Therefore, death should not be listed as secondary endpoint in studies of surrogate or intermediate outcomes. If done, we run the risk of finding a probably false but very exciting result. So exciting it justified a graph to be built and spread in tweets, generating visibility, enthusiasm and quotations.
Why should pretest probability not be influenced by the logic of potential mechanisms?
Based on potential mechanisms of beneficial effect, some has considered the CITRIS-ALI hypothesis worth to be tested. Well, it is not. And I will explain.
It is known since the dawn of medical-scientific thinking that biological plausibility is not the same as probability of truth. In fact, it is one of the basic principles of evidence-based medicine. Null treatments often have several plausible mechanisms of functioning stated in the elegant introductions of clinical trials. Therefore, it is not the existence of possible mechanisms that make a phenomenon more or less likely to be truth. Daniel Kahneman described “confidence by coherence”, an illusion that mistakes coherence with truth. It is in the core of the belief that a fancy theoretical mechanism justifies a study.
So what is the point of winding up mechanisms? Actually, it serves the emergence of the idea. But between thinking about the idea and deciding to do a study, one needs to move to a real estimation of pretest probability.
How to estimate pretest probability?
Here I am not taking about Bayesian statistical analysis. I am talking about Bayesian reasoning, a nature way of human thinking.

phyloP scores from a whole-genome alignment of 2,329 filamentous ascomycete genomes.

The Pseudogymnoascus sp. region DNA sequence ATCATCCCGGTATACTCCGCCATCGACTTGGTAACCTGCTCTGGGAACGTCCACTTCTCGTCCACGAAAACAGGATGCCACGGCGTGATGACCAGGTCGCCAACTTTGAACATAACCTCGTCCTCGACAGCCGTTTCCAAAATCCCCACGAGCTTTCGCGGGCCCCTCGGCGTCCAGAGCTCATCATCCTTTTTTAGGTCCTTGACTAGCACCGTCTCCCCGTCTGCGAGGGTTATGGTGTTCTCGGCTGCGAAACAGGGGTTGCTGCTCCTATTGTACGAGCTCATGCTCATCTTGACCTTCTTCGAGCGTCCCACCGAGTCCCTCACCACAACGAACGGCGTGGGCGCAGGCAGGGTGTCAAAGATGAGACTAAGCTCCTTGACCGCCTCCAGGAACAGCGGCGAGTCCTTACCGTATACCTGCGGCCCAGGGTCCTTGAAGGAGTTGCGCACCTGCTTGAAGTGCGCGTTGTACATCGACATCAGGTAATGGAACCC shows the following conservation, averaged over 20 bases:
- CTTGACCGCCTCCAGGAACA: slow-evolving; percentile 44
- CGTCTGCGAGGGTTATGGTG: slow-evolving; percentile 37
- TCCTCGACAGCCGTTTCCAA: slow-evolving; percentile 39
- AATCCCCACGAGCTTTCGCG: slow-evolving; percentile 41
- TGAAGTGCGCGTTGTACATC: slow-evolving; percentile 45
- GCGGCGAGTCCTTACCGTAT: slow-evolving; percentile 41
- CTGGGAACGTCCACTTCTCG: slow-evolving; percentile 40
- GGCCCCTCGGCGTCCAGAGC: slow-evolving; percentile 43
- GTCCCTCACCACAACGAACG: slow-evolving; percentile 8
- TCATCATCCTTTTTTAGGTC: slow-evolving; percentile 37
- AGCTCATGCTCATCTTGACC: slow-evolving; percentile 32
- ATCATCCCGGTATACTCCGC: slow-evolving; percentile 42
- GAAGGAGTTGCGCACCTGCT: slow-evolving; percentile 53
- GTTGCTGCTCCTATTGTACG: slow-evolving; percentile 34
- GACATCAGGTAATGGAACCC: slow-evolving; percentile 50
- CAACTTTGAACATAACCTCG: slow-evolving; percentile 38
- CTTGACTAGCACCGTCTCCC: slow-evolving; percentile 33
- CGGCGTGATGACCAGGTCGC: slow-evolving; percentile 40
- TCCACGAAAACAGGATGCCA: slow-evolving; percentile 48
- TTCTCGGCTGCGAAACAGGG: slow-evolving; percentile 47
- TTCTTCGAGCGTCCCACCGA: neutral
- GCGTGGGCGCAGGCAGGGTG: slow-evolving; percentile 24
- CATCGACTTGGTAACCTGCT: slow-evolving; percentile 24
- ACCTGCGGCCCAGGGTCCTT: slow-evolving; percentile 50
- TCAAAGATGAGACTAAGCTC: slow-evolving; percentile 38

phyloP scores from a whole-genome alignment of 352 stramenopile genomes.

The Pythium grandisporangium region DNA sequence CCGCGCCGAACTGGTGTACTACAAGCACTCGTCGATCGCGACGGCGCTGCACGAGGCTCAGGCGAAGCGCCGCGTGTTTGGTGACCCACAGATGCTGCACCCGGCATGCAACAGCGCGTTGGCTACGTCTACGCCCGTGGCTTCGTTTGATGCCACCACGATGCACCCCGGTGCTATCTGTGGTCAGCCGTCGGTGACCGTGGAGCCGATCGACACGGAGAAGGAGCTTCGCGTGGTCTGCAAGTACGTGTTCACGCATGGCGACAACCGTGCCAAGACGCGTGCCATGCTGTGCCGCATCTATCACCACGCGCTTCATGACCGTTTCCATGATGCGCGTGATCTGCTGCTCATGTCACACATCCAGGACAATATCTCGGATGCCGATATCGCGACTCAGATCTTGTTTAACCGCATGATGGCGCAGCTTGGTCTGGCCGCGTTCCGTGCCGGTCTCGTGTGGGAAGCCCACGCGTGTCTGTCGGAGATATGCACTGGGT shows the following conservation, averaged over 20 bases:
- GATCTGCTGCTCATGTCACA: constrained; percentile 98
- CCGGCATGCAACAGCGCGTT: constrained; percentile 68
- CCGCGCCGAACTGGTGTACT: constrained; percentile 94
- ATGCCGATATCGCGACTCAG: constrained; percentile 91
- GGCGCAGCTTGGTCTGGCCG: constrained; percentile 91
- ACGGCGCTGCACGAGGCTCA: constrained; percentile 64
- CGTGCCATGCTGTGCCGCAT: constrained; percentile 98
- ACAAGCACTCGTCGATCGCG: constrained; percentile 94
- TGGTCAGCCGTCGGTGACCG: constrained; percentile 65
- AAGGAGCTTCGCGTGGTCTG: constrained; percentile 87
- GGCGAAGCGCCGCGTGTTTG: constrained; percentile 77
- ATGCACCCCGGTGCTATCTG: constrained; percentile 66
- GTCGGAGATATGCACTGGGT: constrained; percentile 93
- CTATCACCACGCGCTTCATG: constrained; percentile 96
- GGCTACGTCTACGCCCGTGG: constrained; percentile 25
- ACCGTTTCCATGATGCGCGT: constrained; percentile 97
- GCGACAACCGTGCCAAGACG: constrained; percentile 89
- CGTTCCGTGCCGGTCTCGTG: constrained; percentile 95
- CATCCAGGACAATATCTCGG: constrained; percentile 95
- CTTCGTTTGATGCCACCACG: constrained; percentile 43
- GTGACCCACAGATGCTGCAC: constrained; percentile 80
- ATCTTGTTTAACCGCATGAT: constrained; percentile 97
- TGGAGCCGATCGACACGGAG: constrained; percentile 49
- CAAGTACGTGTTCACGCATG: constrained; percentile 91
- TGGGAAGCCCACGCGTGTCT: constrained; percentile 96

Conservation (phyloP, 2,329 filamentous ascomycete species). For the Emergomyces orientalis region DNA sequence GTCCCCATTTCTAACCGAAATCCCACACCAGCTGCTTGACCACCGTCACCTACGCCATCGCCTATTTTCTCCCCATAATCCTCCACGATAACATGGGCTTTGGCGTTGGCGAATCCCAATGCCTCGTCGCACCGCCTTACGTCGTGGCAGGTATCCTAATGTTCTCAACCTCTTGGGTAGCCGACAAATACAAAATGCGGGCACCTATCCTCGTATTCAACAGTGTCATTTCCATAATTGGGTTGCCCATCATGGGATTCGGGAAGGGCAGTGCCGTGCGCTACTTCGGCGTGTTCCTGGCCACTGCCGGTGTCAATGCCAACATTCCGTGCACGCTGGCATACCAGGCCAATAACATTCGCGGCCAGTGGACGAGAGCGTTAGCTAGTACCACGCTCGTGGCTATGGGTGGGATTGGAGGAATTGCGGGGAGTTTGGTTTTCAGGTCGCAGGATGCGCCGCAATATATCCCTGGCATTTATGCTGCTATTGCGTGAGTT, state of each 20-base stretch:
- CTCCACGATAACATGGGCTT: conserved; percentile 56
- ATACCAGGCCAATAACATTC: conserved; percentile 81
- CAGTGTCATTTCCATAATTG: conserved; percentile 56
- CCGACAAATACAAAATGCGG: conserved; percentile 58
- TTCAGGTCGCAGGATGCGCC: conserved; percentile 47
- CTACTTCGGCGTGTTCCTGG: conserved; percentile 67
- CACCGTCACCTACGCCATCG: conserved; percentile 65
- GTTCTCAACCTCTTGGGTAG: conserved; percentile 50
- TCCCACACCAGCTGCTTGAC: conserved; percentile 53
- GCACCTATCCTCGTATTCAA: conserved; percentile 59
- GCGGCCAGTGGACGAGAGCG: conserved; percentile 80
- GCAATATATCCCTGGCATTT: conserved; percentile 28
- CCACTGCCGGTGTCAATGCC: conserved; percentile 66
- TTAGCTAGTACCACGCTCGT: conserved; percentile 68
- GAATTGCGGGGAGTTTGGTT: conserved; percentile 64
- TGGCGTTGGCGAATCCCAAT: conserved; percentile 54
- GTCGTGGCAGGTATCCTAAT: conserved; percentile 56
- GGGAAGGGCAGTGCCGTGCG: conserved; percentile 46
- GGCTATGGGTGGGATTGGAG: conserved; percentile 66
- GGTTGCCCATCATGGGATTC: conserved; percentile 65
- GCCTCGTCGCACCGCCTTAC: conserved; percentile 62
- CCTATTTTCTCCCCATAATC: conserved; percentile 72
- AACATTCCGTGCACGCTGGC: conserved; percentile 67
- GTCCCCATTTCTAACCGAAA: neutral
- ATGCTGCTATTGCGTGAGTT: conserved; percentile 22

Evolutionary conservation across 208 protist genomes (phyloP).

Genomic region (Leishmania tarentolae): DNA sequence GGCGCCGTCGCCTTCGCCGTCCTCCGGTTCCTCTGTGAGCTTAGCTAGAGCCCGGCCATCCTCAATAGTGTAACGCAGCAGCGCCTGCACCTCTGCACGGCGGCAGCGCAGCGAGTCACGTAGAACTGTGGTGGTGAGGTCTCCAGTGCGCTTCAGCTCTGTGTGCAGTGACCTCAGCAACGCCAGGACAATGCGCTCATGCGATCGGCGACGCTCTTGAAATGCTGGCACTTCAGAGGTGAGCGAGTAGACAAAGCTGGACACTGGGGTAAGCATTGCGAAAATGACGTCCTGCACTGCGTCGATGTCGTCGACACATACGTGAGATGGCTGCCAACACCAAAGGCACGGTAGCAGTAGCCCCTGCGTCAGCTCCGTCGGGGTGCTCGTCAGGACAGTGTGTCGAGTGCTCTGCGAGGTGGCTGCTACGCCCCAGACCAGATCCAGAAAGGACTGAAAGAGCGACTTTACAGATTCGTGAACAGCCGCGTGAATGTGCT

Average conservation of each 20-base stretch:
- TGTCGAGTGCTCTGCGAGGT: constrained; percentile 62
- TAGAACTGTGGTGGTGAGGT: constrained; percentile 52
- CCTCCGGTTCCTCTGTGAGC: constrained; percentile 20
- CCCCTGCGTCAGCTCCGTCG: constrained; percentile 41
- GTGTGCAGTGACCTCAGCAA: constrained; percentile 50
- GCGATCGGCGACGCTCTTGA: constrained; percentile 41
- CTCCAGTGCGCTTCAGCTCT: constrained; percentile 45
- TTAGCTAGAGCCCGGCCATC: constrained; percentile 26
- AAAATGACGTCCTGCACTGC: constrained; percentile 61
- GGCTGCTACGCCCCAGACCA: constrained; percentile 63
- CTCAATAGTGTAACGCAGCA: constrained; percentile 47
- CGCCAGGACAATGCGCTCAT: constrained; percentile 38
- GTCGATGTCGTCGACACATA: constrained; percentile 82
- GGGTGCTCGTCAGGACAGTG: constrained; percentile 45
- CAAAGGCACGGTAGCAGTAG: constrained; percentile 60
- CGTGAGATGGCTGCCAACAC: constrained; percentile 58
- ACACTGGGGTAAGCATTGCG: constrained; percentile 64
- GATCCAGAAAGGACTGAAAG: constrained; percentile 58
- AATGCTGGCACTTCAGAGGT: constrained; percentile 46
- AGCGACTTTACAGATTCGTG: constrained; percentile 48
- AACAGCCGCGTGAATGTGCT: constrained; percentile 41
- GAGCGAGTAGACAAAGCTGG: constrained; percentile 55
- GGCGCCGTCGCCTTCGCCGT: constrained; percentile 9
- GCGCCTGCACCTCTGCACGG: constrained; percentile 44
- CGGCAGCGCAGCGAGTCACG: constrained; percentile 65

Estimating pretest probability of a hypothesis looks like clinical reasoning. When faced with a clinical picture, it is not representative heuristics that best estimates pretest probability. In fact, it is best to use epidemiological data that does not concern the clinical picture itself. That is, the prevalence of the disease in a given circumstance is the true pretest probability, not the clinical similarity (“confidence by coherence”).
The same is true when we think of a study. The pretest probability is not how logic the idea seems. Probability rises from epidemiology. In the field of vitamins, studies are consistently negative, even when high expectations had been placed on vitamins preventing cancer or cardiovascular disease. It is the epidemiology of vitamins as potential treatment. It indicated low probability of a true effect.
We must recognize: a vitamine reducing mortality of a serious disease like sepsis by half is just “too good to be truth”.
There is also a second component of pretest probability: previous studies that tested the same specific hypothesis. The so called exploratory studies.
But, why “exploratory studies” are banalized?